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Post by bronzefry »

Do you think a separate definition for biofilm would be in order, Racoll? I'm wondering if they are the same thing or if what is believed to be aufwuchs is too generalised(like algae, there are many types of algae). I'm looking at DeVries' German-English Scientific Dictionary (to help me with the Mergus Wels Band 2)(Nice photos, Lee and Shane. I even caught your names in there a few times.:D )"Growth" is the literal translation of the word "Aufwuchs" from this little old dictionary(1946). Nothing more, nothing less. If any German speakers out there would like to correct this, please feel free.

Here's another go at:
Evolution: A biological change resulting in a new species. This change may be due to natural selection or genetic variation.

What should we add or subtract to the above?

I'll put in: lotic, lentic, symbiotic, gene, phenotype and allele. How far do we want to go with the genetics, Jools?

Catfish definition: How do you define thousands and thousands of species with one or two sentences? Maybe a link to the Cat-eLog would be a good definition.

Are anoxia and hypoxia different? Just curious.
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Post by Durlänger »

Aufwuchs comes from Aufwuchsnahrung which is a created word as it is not in the "Duden" (the thing with word`s in) :!:
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Post by racoll »

Do you think a separate definition for biofilm would be in order, Racoll?
Perhaps. Although, as you say, we will have to wait for a German speaker to tell us exactly what is meant by that word.

How about this for evolution?

A biological process, in which genetic traits can be changed and transfered over generations via natural selection.
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Post by racoll »

Amanda, I think "still" should be added to lentic, to seperate it moe clearly from lotic.

Lentic: Of inland still waters. Examples: swamps, ponds and lakes.


Thanks.
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Post by racoll »

Are anoxia and hypoxia different?
Not really, but hypoxia usually seems to refer to a physiological condition, and anoxia usually refers to environmental conditions.
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Post by MatsP »

So, to clarify: A creature that isn't evolved to live in such condtions would suffer from hypoxia in an anoxic environment...

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Post by racoll »

Yes, that's exactly what my understanding is.

I have just clarifed this in a huge penguin dictionary.
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Post by racoll »

Evolution: The historical development of a biological group.
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Post by skh »

Hi Folks:

a short note on the definition of swim-bladder:

"A sac or container for air and gasses. The fish can compress and enlarge the Swim Bladder
through muscular activity to control buoyancy."

To my knowledge, the swim-bladder is filled through diffusion of gases (usually mostly oxygen, but also nitrogen or CO2) from the blood. A structure called "rete mirabile", a counter current system, helps to concentrate the oxygen in the blood by biochemical processes in order to fill the swim-bladder with oxygen. The other way to fill or empty the swim-bladder ist the "ductus pneumaticus", that leads to the gut.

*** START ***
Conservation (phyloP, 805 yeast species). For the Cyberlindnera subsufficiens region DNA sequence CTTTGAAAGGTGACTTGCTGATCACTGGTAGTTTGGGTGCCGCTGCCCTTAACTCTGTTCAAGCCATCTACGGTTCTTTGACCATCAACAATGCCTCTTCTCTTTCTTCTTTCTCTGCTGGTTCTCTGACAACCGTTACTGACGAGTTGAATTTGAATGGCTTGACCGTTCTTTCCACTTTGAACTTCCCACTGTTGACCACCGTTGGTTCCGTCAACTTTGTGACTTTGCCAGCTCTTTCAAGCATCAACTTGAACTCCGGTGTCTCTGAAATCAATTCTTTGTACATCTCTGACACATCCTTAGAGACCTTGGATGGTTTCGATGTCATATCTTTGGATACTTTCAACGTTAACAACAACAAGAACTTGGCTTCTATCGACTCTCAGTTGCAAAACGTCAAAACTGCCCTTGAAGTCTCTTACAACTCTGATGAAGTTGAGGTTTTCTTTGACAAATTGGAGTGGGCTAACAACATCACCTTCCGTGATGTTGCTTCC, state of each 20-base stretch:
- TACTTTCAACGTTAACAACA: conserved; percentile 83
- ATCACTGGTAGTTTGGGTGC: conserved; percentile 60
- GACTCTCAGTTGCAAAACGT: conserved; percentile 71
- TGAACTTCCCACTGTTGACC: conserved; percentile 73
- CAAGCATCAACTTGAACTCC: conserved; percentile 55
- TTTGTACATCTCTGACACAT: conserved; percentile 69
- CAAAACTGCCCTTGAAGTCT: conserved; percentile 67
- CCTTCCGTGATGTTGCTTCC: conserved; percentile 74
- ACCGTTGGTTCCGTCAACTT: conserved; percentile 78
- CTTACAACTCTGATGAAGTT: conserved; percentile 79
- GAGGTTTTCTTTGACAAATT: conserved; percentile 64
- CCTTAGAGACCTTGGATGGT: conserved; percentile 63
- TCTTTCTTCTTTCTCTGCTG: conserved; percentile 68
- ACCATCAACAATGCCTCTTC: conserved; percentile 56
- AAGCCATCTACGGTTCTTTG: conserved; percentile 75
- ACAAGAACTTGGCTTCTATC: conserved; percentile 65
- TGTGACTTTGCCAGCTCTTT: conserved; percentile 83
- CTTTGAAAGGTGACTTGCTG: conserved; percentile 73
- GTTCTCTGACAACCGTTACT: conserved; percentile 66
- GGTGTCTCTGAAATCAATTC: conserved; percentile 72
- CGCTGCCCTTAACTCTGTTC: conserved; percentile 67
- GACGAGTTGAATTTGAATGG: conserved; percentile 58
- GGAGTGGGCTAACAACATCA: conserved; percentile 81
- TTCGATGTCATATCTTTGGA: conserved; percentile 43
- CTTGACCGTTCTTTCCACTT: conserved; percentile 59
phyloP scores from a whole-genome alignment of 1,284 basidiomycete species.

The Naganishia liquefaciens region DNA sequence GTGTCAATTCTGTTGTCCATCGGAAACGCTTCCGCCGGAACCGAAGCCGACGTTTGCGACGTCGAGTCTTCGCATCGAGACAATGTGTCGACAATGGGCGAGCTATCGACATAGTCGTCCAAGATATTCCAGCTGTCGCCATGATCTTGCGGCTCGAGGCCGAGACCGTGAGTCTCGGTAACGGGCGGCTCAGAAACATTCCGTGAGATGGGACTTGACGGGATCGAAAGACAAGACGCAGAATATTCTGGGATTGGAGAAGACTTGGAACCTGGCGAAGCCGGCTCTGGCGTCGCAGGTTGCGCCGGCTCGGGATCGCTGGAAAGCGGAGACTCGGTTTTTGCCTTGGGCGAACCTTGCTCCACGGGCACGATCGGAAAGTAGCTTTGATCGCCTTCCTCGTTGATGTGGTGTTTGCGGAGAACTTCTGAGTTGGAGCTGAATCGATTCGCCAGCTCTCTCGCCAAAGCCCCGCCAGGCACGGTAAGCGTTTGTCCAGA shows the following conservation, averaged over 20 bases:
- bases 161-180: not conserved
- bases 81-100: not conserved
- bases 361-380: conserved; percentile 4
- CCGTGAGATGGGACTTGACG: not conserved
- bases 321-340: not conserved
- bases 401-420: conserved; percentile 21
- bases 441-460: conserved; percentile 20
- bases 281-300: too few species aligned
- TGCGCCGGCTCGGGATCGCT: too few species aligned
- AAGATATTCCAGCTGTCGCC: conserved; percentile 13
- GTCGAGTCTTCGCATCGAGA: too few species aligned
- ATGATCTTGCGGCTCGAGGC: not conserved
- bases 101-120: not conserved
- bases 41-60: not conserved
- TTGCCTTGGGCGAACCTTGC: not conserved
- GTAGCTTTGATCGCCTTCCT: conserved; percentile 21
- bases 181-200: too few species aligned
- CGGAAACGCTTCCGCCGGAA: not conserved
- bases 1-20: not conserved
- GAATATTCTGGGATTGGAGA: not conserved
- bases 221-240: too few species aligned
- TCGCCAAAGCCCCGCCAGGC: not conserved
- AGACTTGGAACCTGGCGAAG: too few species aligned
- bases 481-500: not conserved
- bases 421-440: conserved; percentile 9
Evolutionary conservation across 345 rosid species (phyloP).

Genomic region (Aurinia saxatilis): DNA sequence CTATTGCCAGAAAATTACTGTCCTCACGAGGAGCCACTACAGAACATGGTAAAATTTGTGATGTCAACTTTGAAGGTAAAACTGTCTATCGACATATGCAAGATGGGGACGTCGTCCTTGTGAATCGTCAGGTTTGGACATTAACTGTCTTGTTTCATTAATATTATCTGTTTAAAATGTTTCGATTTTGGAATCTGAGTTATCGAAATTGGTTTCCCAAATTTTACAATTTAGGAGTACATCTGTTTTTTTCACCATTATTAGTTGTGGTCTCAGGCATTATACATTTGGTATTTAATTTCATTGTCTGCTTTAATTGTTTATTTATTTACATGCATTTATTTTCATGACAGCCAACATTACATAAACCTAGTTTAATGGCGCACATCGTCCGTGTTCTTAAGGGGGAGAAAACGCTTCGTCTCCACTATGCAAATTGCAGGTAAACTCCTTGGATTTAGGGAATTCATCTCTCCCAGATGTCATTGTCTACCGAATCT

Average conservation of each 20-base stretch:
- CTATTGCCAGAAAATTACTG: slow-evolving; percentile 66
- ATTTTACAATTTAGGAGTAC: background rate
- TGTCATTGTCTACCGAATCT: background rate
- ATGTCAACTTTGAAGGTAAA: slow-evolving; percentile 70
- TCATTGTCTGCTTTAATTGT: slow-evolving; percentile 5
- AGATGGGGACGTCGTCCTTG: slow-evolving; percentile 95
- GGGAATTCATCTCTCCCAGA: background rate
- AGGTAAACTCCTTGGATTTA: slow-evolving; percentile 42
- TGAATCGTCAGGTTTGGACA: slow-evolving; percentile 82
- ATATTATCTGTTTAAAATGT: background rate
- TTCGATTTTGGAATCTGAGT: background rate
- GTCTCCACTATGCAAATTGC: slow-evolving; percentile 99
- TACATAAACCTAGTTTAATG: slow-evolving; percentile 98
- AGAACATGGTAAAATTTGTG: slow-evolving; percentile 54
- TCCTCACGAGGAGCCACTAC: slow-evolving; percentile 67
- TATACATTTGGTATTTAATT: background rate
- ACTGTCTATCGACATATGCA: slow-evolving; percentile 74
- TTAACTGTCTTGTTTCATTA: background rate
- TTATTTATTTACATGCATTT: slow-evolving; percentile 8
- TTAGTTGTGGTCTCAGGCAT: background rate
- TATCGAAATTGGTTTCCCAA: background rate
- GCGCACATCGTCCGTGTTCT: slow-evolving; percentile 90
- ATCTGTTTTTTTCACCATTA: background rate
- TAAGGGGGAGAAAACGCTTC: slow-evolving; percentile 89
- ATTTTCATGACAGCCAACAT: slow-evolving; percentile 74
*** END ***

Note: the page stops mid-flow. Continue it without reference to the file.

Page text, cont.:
Has anyone a scientific citation mentioning muscular activity?

cheers

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Post by skh »

Hi Mats,
So, to clarify: A creature that isn't evolved to live in such condtions would suffer from hypoxia in an anoxic environment...
I would also see it vice versa: If a fish can not adapt his respiration to hypoxic conditions (severe hypoxia rather than moderate hypoxia), he would suffer from anoxia (at least at the mitochondrial level).

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Post by bronzefry »

Stefan, sorry!:oops: (The source was a book from the 1980's)I appreciate the correction. Let's try this:

Swim Bladder: A sac or container for air and gasses which helps adjust buoyancy and sometimes acts as an accessory breathing organ. It is attached to the Weberian Apparatus. The Swim Bladder is filled through the diffusion of gasses (mostly Oxygen, but also Nitrogen and Carbon Dioxide) from the blood.
Durlänger wrote:Aufwuchs comes from Aufwuchsnahrung which is a created word as it is not in the "Duden" (the thing with word`s in) :!:
Like the OED(Old English Dictionary) or Webster's(named after Noah Webster), you have "Duden?"(I'm trying!!) The dictionary I got is from 1946 and it's scientific. Please be patient with me. :wink:

Racoll, I'll be happy to add "still water" to the lentic definition. I like the idea of including the history in the evolution definition. I think we should start there and then move into the scientific portion.

Evolution: The historical development of a species in which genetic traits may be transferred over generations via natural selection.

Closer?

Hypoxia and hyperoxia should go in then.
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Post by racoll »

Evolution: The historical development of a species in which genetic traits may be transferred over generations via natural selection.


I'm happy with that. I would remove the "a" and add a comma though, to read:


Evolution: The historical development of species, in which genetic traits may be transferred over generations via natural selection.
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Post by bronzefry »

racoll wrote:
Evolution: The historical development of a species in which genetic traits may be transferred over generations via natural selection.


I'm happy with that. I would remove the "a" and add a comma though, to read:


Evolution: The historical development of species, in which genetic traits may be transferred over generations via natural selection.